This Article discusses a niche within a niche: Federalism considerations in theories of governmental takings of property. Several property and land use theorists have argued that larger-scale and smaller-scale legislative bodies should be treated differently in takings jurisprudence, because these differently scaled legislatures are likely to behave differently in dealing with individuals' property and to respond differently to compensation requirements. I agree with this general proposition, but I sharply disagree with the centralist drift of most of this literature, which favors the national legislature while imposing strict takings requirements on local legislatures. I argue that these analyses overlook the existing constraints on smaller-scale governing bodies. Meanwhile, the courts have paid very little overt attention to federalism concerns of any kind in takings jurisprudence, string citing cases about local, state, and national governments without differentiating them, instead of responding to federalism (and other) takings theories, actual takings jurisprudence vacillates between leniency toward all legislatures and contempt for them. I argue, however, that federalism considerations might help courts to analyze the legislative process, and they might be incorporated into takings jurisprudence by a distinction between Fifth Amendment and Fourteenth Amendment takings.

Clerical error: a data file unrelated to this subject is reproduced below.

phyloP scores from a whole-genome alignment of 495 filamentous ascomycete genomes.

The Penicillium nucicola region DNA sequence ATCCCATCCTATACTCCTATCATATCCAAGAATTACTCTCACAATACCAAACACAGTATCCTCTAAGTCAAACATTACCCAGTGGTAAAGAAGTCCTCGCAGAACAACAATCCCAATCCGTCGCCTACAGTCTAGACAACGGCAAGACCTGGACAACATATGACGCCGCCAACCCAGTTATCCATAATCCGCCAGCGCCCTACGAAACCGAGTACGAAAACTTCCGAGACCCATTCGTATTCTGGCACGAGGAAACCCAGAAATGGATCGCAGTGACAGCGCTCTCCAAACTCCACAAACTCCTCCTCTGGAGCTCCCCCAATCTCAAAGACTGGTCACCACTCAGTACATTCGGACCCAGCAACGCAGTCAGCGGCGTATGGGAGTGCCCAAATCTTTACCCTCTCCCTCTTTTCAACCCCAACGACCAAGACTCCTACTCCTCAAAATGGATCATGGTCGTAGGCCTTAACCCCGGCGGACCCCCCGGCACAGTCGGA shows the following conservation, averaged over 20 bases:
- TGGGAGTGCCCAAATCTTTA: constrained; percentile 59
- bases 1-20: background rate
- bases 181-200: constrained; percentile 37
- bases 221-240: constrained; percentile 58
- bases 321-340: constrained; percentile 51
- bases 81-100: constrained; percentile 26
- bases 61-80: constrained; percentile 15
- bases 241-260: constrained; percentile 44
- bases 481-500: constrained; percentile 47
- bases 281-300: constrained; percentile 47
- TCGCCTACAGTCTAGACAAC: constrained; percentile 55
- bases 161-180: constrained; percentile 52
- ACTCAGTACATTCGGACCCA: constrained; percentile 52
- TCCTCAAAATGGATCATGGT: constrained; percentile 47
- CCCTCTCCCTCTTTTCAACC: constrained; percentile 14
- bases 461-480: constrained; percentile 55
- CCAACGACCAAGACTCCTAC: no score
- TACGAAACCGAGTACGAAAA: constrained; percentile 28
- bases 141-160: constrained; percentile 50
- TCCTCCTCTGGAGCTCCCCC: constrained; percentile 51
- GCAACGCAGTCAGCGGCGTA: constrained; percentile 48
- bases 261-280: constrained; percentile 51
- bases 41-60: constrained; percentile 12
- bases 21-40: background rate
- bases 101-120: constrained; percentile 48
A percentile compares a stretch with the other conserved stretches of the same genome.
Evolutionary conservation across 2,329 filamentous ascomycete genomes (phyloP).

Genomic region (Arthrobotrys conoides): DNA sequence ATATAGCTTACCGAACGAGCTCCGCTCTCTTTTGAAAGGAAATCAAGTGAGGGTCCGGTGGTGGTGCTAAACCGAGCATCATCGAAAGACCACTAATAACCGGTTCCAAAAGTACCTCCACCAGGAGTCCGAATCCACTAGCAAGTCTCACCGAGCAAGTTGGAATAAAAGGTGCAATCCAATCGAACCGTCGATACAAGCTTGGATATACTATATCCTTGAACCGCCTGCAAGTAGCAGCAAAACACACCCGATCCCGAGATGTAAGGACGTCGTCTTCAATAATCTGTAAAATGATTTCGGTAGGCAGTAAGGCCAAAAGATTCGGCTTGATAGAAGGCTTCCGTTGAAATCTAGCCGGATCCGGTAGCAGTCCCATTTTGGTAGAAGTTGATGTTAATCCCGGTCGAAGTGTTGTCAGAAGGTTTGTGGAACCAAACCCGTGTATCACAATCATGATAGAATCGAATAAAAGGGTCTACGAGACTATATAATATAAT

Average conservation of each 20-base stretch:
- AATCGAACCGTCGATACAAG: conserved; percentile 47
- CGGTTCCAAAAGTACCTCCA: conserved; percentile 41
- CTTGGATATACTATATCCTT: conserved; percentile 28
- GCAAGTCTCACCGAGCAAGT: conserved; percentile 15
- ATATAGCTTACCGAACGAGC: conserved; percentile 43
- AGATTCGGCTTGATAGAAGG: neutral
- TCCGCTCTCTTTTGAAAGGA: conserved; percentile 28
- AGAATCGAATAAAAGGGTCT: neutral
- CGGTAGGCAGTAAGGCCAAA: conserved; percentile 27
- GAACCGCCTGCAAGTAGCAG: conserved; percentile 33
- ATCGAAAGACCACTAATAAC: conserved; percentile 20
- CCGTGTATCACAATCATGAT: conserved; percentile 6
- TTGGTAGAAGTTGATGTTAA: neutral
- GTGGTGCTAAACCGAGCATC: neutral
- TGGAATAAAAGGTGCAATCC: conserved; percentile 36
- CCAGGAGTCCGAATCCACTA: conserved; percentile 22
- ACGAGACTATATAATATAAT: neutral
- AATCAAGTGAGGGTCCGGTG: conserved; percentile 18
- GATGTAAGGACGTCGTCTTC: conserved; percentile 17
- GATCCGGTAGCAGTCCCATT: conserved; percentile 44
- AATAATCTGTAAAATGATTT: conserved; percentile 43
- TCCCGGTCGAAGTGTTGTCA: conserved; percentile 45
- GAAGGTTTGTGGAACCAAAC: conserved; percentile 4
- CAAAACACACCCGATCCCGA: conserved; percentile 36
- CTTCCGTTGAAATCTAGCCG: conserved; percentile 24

|Original language||English (US)|
|Number of pages||21|
|Journal||UCLA Law Review|
|State||Published - Aug 2007|
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